With determination and grit, this woman entrepreneur scaled her family’s relocation business from Rs 3Cr to Rs 75Cr revenue

Aakanksha Bhargava is one among the increasing number of women forging their family business to success. The CEO of Gurugram-based PM Relocations operates on both B2C and B2B models with a clientele of over 500 MNCs.
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For nearly a decade and a half, Aakanksha Bhargava has been leading Gurugram-based PM Relocations — a packers and movers company that was started by her father in 1986. Then came COVID-19, and the second-generation entrepreneur suddenly found herself operating in a not-so-relevant industry. 

“Suddenly, nobody was moving homes, and nobody would in such times, but we had to stay relevant. We pivoted our business model from packing, moving, and relocating homes to moving office facilities like laptop and desktop to home,” she tells HerStory

Aakanksha says operating in today’s business environment has more challenges as well as opportunities compared to a decade or so ago. She says it is pertinent to stay relevant in terms of product building, marketing, and operations, regardless of the industry you work in. 

The journey

As the only child in her family, Aakanksha was the natural heir to the business and was keen on taking part in the business at a young age. 

After completing MBA from SP Jain School of Global Management in 2007, she decided to see if she enjoys working in her family business for six months. But “One month into it, and I knew I wanted to do this all my life,” she shares. 

Aakanksha Bhargava, CEO of PM Relocations

That is when Aakanksha, then 21-year-old, began learning all aspects of the business — from working as a customer service executive to understanding import and export shipment. 

Between 2007 and 2012, when she took on the role of the CEO of PM Relocations, Aakanksha started working with team members across cities to see business operations in different locations. 

She stayed in Bengaluru for a year, followed by six months in Hyderabad, and a year each in Mumbai and Pune.

“We had a small office in Bengaluru, and I got the opportunity to do things from scratch by onboarding suppliers, new clients, and expanding the team,” she says.

The small business her father started with Rs 7,000 — her mother’s savings from working as a teacher — was clocking Rs 3 crore revenue in 2007.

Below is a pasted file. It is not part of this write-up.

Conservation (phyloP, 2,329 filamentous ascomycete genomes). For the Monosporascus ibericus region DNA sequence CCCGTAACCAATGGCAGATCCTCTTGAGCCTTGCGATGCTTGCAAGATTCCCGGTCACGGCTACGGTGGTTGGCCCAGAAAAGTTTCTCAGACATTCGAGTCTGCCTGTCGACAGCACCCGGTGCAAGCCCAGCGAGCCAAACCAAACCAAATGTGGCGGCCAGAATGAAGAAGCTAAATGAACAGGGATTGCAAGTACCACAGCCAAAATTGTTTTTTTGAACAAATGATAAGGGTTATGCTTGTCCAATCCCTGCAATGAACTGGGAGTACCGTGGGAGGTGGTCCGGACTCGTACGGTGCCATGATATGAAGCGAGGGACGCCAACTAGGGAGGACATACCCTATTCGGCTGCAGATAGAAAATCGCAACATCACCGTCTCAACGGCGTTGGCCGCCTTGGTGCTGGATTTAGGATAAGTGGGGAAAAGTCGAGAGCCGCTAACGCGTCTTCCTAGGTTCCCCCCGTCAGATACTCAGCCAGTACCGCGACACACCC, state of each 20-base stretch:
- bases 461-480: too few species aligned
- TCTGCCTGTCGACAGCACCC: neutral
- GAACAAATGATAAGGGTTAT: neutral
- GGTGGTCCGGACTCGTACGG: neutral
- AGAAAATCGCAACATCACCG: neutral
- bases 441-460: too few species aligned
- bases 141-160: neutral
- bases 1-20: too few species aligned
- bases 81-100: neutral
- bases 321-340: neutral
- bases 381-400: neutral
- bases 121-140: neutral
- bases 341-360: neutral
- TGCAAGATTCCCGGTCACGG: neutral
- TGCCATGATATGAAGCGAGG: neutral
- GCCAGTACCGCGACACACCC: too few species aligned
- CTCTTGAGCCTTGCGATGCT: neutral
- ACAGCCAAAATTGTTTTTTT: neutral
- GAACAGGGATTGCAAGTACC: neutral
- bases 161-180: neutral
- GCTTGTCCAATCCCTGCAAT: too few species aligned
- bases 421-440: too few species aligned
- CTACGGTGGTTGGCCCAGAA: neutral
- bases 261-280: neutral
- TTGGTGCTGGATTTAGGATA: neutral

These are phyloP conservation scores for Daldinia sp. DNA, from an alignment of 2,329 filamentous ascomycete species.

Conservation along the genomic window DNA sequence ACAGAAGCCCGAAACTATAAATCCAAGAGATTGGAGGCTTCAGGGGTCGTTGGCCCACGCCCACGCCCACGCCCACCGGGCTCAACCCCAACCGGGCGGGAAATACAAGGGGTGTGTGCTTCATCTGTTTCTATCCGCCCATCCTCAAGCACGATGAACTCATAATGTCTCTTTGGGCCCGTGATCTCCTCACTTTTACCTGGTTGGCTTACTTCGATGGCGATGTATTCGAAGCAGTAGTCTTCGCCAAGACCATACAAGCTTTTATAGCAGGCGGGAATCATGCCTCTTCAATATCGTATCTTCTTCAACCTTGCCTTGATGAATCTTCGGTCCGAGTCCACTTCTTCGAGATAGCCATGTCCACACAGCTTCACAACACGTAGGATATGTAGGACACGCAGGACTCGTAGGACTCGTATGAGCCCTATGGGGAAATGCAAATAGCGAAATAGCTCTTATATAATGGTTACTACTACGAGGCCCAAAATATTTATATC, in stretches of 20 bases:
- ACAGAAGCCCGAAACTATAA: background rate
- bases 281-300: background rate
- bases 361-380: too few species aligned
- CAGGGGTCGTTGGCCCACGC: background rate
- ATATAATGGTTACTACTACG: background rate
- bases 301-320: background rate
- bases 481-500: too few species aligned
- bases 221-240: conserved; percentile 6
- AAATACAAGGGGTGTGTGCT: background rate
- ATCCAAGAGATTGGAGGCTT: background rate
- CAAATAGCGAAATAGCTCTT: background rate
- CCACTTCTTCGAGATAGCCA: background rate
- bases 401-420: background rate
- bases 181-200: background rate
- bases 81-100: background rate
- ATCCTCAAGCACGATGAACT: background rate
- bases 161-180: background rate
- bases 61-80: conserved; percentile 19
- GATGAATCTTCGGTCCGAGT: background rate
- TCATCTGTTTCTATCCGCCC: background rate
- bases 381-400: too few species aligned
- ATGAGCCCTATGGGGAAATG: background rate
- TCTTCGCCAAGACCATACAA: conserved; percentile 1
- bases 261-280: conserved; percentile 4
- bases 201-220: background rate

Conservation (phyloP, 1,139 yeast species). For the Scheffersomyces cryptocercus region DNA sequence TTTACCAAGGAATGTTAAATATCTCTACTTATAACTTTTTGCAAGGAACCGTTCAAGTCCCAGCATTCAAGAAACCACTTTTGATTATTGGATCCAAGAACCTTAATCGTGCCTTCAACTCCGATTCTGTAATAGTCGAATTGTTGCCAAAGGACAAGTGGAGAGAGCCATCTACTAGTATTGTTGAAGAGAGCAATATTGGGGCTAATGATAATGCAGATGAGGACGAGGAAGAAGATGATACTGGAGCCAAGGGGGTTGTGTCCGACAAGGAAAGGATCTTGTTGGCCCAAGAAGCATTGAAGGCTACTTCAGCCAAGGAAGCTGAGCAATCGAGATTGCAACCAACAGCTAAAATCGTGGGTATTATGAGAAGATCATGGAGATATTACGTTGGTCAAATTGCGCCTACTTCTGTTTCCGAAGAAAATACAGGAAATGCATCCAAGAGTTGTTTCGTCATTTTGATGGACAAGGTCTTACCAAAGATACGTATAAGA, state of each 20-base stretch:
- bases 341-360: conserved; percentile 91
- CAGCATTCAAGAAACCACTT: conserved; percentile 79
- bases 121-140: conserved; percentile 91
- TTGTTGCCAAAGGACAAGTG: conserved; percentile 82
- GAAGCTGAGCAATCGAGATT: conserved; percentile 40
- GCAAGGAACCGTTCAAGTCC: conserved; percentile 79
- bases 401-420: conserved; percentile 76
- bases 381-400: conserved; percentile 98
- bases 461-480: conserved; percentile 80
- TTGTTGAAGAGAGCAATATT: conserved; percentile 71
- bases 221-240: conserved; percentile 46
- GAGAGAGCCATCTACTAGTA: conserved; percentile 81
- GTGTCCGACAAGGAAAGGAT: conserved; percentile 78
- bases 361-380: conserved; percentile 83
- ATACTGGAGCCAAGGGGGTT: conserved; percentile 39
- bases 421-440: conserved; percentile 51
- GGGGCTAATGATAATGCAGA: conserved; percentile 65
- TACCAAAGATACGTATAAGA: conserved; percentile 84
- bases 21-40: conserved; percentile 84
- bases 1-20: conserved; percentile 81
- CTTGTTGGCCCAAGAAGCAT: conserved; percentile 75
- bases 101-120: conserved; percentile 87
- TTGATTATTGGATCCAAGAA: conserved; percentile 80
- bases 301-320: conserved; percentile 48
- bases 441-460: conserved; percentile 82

Under Aakanksha’s leadership, the company’s presence increased from just three cities to 13 cities in India. In fact, the business also expanded to offer international relocation services in the US and Singapore. It eventually diversified into fine art moving and pet moving as well.

Operating on a dual model of B2C and B2B, PM Relocations offers packing, moving, and relocation service, inclusive of immigration orientation, and has served over 500 global MNCs. 

The business closed its last financial year, clocking a revenue of Rs 75 crore. In FY 2021-22, it is targeting to hit Rs 100 crore revenue.

However, Aakanksha considers not having to lay off any of her 600-member team during the pandemic among her biggest milestones. After all, she says, they are the ones who have stuck with her leadership through thick and thin and inspire her as a leader. 

“One can always draw inspiration from the extremely successful icons, but there are also those trying to earn that Rs 6,000 per month to pay for their child's education. These people in my team are my real inspiration,” she proudly says.  

For Aakanksha, it is a matter of satisfaction that one of her truck driver's daughters has joined the office as a receptionist. “There is nothing better than giving the next generation a better chance, especially those who work hard at making ends meet,” she adds. 

Breaking into a man’s world

Despite having earned her way to the top leadership, Aakanksha has faced a fair share of challenges and bias as a woman in the male-dominated movers and packers sector. 

“More than a decade back, when I used to go for meetings, people would ask if I am sure of not being accompanied by someone to carry out certain tasks. When you are a young girl trying to do something unconventional, there are always eyeballs attracted to you. I used to be the only girl alone in a lot of meeting rooms,” she shares.

More than once, she had faced questions regarding her marriage, motherhood, and if she would continue her work at the company, only to make her more resolute in carrying on the work. 

All along, Aakanksha’s mantra has been believing in herself and proving that she is right where she belongs. 

Moving ahead, the entrepreneur hopes to launch an app to make its services more accessible and focus on expanding its art-moving service globally.

Edited by Suman Singh

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